Older animals can be just as cute and lovable as their younger counterparts. In fact, they often come with many wonderful qualities that take years to develop in younger animals. Here are a few benefits to consider as you're looking for a forever friend.
(BPT) - Every day, in shelters all across the country, senior animals are passed over by prospective pet owners. Why? Some people are looking for the energy of a new puppy or feel older dogs offer families too little time. But the truth is, providing a new home for an older animal may bring you a level of companionship you never imagined.
"Any shelter worker will tell you, puppies and kittens get adopted first and older shelter pets have a higher likelihood of being euthanized," says Andrea Arden, a dog trainer who's been featured on Animal Planet and the Today Show, and spokeswoman for Tractor Supply Company's Pet Appreciation Week. "But if you're considering adoption, there are great reasons to choose a more mature pet."
Older animals can be just as cute and lovable as their younger counterparts. In fact, they often come with many wonderful qualities that take years to develop in younger animals.
Here are a few benefits to consider as you're looking for a forever friend:
Saving a life
It's no secret that senior pets are at a disadvantage in shelters. Not only do they have a lower likelihood of adoption, they are also more prone to depression and confusion as a result of their new environment. Consider how they got there; more often than not, a senior animal ends up in a shelter due to owner surrender. It could be an older owner's declining health, an unforeseen move or a sudden change in financial situation. Still, these are wonderful, loving animals that simply had no place to go. By choosing to adopt a senior pet, you're providing a second chance at life and, with that, can come a lot of fulfillment.
Say so long to training
Lucky for you, the majority of senior animals have already learned the fundamentals - everything from toilet training to various commands to leash walking. Not having to spend weeks and weeks on training can be a valuable perk of adopting a senior pet.
Age is but a number
However, should you want to teach an older dog a new trick, you're in luck. Animals can be trained at any age; in fact, more mature animals may have a longer attention span, so you may actually find it easier to teach your senior pet something new.
What you see is what you get
Adopting an older pet means its size and temperament are established, increasing your chance of finding the perfect companion for your household. Have a cat? No problem, many senior dogs have already lived in a home with felines.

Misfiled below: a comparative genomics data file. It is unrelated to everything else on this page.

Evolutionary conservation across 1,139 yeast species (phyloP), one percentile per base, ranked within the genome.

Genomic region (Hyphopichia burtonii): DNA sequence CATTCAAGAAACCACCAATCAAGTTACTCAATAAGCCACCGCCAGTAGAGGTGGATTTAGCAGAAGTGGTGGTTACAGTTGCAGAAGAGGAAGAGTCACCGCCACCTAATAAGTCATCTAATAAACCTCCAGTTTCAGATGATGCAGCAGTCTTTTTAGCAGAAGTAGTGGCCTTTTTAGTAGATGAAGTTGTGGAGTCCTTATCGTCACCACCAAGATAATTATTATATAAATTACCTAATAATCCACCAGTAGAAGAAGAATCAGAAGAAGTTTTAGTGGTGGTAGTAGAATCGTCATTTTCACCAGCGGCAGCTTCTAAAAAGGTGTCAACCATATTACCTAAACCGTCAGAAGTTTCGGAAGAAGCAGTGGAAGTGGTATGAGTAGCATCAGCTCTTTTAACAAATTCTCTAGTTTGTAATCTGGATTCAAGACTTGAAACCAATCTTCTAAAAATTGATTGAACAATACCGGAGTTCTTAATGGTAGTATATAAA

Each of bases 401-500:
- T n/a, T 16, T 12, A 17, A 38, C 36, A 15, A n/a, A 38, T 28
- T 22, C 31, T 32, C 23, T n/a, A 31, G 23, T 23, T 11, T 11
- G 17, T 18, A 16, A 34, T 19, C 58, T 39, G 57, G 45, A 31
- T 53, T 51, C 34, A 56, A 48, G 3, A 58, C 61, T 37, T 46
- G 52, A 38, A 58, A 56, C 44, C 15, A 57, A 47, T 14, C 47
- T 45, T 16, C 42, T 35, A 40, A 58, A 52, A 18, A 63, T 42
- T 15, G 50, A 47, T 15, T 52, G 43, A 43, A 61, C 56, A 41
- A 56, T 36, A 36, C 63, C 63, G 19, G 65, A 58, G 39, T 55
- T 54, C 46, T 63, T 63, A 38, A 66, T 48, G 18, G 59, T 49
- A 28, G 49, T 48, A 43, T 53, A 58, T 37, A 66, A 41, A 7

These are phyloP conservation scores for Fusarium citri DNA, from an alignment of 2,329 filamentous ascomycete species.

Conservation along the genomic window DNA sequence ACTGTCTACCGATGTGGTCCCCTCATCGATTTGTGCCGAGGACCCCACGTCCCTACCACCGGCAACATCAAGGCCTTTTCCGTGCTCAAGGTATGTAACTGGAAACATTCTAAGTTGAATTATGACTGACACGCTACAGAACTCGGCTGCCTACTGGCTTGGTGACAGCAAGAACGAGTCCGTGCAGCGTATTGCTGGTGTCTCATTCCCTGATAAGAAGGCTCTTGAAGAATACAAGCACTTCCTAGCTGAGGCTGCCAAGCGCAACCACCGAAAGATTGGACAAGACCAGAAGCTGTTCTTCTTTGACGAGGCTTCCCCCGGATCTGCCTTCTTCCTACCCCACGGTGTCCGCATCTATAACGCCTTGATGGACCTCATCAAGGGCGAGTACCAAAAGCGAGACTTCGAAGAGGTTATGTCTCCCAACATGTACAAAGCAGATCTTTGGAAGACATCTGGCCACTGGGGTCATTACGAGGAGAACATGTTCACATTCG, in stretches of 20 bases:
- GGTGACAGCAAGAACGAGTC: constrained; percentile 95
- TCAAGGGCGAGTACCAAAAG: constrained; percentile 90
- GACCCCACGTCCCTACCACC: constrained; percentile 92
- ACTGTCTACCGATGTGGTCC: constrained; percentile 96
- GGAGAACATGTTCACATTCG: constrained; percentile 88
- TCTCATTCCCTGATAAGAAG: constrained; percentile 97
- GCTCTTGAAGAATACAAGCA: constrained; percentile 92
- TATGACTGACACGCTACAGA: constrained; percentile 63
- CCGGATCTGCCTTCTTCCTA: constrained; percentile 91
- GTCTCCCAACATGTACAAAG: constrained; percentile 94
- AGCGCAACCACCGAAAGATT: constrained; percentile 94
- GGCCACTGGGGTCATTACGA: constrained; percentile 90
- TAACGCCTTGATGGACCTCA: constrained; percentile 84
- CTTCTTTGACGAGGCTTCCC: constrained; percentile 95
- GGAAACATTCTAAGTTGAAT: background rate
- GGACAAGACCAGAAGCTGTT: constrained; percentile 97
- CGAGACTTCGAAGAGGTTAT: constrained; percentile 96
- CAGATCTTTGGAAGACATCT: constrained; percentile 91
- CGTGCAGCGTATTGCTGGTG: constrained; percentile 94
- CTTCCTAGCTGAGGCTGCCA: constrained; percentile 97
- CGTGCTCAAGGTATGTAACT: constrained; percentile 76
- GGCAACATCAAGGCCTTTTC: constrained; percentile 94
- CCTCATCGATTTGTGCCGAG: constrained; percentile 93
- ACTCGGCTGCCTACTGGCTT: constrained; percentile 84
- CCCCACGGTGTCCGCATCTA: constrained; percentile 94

Lots of love, less destruction
Senior pets are typically well past the search-and-destroy phase, minimizing the possibility of unwanted accidents and bad behavior.
Something for everyone
The mellow disposition of a senior animal makes them a great companion for people of all ages. Their lower energy level is often a perfect fit for the elderly, while their calm presence can be great for families with children.
Wonderful years ahead
Arden urges pet parents not to let the shorter lifespan of an older pet keep you from adopting one. Depending on the breed, a dog of 7 or 8 years may have at least as many good years left ahead, and most breeds of domestic cats can easily live to be 15 or older. It's also important to note that while veterinary attention and medication are needed for animals of all ages, old age doesn't necessarily mean higher costs.
"You wouldn't avoid making a human friendship just because the new person in your life is mature," Arden says. "When you adopt an older animal, you can still have plenty of time to enjoy their companionship. Because they're older, you'll be inspired to make every moment with them as loving and rewarding as possible."
Preparing for senior pets
Good nutrition and regular veterinary checkups are important for all pets, especially seniors. Look for a specialized food, such as 4health Premium Pet Food, to ensure your pet is receiving the vitamins and minerals needed to stay healthy. You can also find walk-in PetVet Clinics at Tractor Supply stores where you can save as much as 70 percent off the cost of yearly vaccinations, microchipping and other preventative treatment options.